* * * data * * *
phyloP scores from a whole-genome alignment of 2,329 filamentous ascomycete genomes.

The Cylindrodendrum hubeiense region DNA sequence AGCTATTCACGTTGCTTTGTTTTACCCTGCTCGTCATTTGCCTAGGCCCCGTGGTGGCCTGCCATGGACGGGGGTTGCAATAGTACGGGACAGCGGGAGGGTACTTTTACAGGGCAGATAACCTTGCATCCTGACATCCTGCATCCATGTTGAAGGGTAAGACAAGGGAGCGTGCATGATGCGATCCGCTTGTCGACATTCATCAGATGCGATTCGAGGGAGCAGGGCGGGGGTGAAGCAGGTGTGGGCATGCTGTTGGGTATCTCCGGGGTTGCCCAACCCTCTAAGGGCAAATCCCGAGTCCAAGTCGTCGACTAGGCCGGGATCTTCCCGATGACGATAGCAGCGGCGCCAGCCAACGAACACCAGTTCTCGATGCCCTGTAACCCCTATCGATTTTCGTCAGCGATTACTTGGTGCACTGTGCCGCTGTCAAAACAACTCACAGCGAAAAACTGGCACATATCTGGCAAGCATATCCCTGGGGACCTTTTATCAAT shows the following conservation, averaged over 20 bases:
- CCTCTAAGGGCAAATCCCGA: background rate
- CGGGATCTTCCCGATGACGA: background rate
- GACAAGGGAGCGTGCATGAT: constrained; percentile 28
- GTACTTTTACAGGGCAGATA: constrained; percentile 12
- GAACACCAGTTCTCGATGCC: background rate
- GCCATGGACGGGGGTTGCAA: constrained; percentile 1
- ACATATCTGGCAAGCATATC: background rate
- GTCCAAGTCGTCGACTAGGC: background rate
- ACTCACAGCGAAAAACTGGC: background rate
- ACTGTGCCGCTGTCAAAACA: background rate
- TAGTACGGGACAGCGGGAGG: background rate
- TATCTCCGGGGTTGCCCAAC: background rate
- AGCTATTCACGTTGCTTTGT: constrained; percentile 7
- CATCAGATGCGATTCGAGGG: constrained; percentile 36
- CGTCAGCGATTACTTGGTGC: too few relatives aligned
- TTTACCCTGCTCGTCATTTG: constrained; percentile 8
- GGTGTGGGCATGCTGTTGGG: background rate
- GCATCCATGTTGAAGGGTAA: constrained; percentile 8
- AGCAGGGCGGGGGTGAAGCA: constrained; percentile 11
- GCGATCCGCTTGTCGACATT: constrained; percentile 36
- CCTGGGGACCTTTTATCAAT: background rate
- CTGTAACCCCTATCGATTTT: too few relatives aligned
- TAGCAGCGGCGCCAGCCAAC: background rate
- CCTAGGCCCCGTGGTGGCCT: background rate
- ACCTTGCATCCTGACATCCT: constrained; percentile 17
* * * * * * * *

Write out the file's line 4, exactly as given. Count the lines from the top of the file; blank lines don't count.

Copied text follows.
- CGGGATCTTCCCGATGACGA: background rate